this all being said, i found DARK DAYS to be one of the more enjoyable and thoroughly readable self-written memoirs by a musician in recent memory. despite whatever deficiencies or squabbles i may find in various aspects of his story , in the end i have to admit his memoir is brutally honest and he takes responsibility for his participation in this most unfortunate tragedy with DIGNITY and GRACE and with his HONOR fully intact.
well worth reading whether or not you are a fan of LAMB OF GOD or METAL in general.
BOOK REVIEW | "OFFICIAL TRUTH: 101 PROOF - THE INSIDE STORY OF PANTERA" BY REX BROWN WITH MARK EGLINTON
photo & text by nacrowe
its been over 15 years since DIMEBAG DARRELL's murder, but he's seemingly been omnipresent in the METAL community in spirit ever since. OFFICIAL TRUTH 101 PROOG: THE INSIDE STORY OF PANTERA (DA CAPO, 2013) is PANTERA/DOWN bassist REX BROWN's attempt at making sense of his former band's legacy and laying bare the warts-and-all narrative of how their insatiable drive to succeed over time alienated themselves from each and ultimately led to their estrangement and break up. the bizarre, unforeseen shooting of guitarist DIMEBAG by a mentally ill midwestern fan in DECEMBER 2004 only further heightens the loss felt by fans for this once indomitable juggernaut of a band that basically single-handedly maintained METAL as a cultural entity in the ALTERNATIVE ROCK doldrums of the 1990s.
in essence, BROWN promotes his perspective that PANTERA fell apart due to over touring over a 15 year career that found them rarely taking extended breaks. initially this was due to their commitment to each other to make it in the business, but later it seemed they were worried about maintaining their lifestyle and appeasing fans worldwide. the narrative forwarded by fans in the years after DIMEBAG's murder there has been much blame and consternation being forwarded singer PHIL ANSELMO's way for his issues with heroin and dalliances with DOWN, SUPERJOINT RITUAL and various other side projects. BROWN counters this line of thinking arguing that the reality was that they needed a break and the brothers ABBOT (DIMEBAG and drummer VINNIE PAUL) by the end did not have communication with ANSELMO enough to come to that sort of conclusion.
its funny how many people mocked METALLICA for their documentary SOME KIND OF MONSTER (THIRD EYE, 2004) in which they hired a group counselor to work through interpersonal issues, but they had the last laugh as they are still together performing almost 20 years later. for all their macho, alpha-male posturing, PANTERA couldn't look each other in the eye and admit they needed help reevaluating their business choices in light of physical and mental health concerns.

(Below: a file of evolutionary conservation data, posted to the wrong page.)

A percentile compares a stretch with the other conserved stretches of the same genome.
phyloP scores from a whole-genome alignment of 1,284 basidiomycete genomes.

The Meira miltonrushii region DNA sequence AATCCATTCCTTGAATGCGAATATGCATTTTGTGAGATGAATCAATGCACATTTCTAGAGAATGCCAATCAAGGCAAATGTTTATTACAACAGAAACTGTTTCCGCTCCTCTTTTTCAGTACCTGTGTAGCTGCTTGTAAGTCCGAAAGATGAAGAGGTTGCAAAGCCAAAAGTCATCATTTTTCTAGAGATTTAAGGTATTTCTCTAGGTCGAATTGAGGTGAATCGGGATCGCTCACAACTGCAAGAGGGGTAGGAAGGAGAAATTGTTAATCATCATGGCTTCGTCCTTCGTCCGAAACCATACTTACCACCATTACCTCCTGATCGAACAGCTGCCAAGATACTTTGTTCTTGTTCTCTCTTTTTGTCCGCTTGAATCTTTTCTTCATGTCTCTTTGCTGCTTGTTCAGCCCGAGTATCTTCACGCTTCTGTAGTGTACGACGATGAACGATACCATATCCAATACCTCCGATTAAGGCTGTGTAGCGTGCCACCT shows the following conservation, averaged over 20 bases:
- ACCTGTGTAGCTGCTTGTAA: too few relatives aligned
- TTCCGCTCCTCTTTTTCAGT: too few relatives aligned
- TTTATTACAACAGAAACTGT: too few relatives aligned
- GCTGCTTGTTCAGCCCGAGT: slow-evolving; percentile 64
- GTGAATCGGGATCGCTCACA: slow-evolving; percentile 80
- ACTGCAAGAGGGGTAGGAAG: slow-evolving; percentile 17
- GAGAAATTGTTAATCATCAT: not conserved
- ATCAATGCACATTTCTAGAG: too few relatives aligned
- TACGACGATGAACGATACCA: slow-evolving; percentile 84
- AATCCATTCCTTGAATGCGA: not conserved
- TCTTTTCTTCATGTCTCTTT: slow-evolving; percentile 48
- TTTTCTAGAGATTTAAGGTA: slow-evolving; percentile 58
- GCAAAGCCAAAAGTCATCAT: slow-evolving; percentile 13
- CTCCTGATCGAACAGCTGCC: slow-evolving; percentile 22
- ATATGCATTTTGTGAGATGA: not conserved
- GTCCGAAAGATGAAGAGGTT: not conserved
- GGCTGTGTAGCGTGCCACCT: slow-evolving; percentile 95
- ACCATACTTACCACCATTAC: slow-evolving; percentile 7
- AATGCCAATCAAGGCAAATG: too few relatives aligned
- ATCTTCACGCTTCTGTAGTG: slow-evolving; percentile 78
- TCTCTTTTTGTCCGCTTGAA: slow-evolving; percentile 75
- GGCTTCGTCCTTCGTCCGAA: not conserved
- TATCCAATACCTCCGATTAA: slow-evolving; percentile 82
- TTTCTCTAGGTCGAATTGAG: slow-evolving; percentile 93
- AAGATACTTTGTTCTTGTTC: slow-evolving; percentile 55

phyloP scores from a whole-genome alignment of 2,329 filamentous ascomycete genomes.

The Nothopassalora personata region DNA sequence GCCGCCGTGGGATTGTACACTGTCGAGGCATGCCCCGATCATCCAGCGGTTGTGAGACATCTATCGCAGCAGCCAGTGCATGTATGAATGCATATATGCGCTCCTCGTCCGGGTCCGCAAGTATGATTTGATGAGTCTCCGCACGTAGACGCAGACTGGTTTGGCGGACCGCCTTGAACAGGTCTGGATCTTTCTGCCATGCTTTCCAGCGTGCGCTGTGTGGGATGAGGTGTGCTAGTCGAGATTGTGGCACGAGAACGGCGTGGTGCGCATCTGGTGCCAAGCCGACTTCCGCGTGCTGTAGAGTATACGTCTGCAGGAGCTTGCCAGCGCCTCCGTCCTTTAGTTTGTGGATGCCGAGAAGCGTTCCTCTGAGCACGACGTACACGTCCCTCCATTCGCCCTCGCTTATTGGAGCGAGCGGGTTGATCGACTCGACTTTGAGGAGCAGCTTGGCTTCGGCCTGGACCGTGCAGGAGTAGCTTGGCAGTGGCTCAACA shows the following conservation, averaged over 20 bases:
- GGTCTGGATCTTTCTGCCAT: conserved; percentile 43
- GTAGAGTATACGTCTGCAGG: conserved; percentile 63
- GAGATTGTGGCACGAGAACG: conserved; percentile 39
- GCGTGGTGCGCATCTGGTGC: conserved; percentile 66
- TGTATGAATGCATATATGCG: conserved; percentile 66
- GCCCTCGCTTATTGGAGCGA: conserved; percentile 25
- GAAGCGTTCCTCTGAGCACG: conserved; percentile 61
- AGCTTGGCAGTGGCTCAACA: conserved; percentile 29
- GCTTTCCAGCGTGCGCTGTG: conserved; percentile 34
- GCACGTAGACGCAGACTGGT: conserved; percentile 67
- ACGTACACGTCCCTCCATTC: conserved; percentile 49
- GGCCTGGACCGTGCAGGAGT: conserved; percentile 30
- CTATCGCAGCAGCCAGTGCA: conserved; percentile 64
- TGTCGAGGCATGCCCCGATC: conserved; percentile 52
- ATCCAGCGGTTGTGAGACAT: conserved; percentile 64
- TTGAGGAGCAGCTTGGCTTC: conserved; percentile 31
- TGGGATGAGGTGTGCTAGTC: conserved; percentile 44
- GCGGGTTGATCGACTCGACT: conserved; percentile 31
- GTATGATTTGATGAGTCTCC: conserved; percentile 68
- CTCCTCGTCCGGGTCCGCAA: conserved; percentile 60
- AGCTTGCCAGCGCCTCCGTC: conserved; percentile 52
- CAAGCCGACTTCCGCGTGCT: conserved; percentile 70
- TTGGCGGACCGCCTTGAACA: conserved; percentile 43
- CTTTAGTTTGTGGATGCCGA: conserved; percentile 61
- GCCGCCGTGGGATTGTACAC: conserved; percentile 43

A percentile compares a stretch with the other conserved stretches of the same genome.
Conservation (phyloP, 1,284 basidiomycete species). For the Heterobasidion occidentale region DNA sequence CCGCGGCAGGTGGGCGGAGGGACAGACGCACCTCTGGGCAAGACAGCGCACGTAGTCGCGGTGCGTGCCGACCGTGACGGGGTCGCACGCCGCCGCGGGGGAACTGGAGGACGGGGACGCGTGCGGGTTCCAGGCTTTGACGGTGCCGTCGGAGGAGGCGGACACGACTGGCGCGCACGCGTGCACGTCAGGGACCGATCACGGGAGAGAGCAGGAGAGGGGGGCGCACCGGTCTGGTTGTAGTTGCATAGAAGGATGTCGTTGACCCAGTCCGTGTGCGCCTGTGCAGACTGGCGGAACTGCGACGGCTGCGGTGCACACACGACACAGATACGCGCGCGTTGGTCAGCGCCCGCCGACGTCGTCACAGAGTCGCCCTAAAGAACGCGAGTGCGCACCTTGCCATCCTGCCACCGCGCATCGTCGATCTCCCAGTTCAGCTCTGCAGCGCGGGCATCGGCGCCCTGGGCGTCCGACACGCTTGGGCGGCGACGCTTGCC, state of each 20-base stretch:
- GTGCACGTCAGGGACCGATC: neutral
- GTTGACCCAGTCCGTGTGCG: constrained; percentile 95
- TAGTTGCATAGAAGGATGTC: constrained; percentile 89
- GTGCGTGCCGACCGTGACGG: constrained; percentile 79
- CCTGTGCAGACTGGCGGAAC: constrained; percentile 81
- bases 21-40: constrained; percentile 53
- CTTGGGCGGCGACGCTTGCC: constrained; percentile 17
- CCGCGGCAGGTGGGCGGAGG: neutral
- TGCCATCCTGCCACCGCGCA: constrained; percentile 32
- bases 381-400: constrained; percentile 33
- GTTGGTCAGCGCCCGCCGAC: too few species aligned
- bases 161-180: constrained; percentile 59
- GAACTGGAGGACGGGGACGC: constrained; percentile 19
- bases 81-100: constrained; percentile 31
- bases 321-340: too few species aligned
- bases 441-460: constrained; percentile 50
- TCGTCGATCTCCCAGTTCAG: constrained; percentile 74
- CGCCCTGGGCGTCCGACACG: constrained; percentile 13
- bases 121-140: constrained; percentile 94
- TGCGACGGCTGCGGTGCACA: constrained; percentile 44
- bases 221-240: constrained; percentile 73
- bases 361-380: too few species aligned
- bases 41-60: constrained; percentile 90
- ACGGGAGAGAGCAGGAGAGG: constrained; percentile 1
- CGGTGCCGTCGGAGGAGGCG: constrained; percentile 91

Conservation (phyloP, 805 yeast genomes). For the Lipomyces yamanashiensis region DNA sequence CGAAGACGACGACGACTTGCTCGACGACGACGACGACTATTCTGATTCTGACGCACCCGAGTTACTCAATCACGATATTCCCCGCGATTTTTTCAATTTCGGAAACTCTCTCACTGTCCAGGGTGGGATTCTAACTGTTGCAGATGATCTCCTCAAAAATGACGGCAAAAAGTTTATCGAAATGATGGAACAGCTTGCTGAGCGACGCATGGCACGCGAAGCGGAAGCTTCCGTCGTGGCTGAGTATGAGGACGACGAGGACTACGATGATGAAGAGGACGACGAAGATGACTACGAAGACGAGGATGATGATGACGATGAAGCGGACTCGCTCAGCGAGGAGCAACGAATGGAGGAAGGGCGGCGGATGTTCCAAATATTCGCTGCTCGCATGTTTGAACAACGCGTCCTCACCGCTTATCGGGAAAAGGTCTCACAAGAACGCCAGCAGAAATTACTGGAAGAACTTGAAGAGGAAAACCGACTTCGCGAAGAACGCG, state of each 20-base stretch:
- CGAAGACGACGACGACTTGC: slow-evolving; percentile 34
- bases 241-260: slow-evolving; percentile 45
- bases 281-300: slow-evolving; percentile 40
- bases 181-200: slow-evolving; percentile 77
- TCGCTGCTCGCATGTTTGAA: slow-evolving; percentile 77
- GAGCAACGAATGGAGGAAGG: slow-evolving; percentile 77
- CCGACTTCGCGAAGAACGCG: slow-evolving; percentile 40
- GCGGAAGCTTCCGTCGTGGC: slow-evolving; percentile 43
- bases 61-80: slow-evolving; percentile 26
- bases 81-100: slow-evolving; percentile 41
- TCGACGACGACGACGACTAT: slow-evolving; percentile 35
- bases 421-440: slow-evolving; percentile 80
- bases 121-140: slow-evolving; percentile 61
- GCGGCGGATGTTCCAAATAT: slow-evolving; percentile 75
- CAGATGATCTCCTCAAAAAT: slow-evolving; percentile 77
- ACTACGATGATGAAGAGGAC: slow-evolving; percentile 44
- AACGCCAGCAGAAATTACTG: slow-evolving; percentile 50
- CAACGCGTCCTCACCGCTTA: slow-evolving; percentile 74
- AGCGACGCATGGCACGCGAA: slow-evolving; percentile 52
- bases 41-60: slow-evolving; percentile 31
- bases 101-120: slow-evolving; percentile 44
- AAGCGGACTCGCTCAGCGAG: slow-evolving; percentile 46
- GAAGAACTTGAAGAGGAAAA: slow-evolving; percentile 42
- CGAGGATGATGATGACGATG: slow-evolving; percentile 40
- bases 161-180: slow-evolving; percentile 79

speaking of which, one repeated line of criticism for this book are the shots BROWN takes at VINNIE PAUL for his immaturity and stubbornness. nobody argued that such were untrue, just that they didn't see the point in kicking a guy down after a family tragedy. i disagree, if anything BROWN comes across as a pretty relaxed, even-keeled and not particularly emotional narrator. i found him to be pretty reliable, but what do i know? his criticism of VINNIE PAUL was done in order to relate accurately the internal dynamics of the band and how there was a clear dividing line between the brothers and BROWN and ANSELMO. what comes across glaringly is the idea that BROWN served as a middle man in PANTERA. a middle man between the band and management, accountants, lawyers and even feuds between members themselves. lots of tough choices that needed an unemotional adult participant often found their way to BROWN, which was ironic given that he rarely talked in interviews, leaving the rest of the band members to give off the impression to their fanbase that they were in control.
this book is sort of his take on everything, and given ANSELMO's reluctance to speak on the issue and the recent passing of VINNIE PAUL years after his brother's murder, this book will likely be the final take on that issue by an actual band member.
tragic story about a great band that i really enjoyed as a teenager. its well-written and overall comes off pretty level-headed. if you are a fan of PANTERA or a lover of METAL in all its forms, SLUDGE METAL, DEATH METAL, THRASH METAL, NWOBHM, DOOM METAL, BLACK METAL, METALCORE and beyond, this book is worth your time.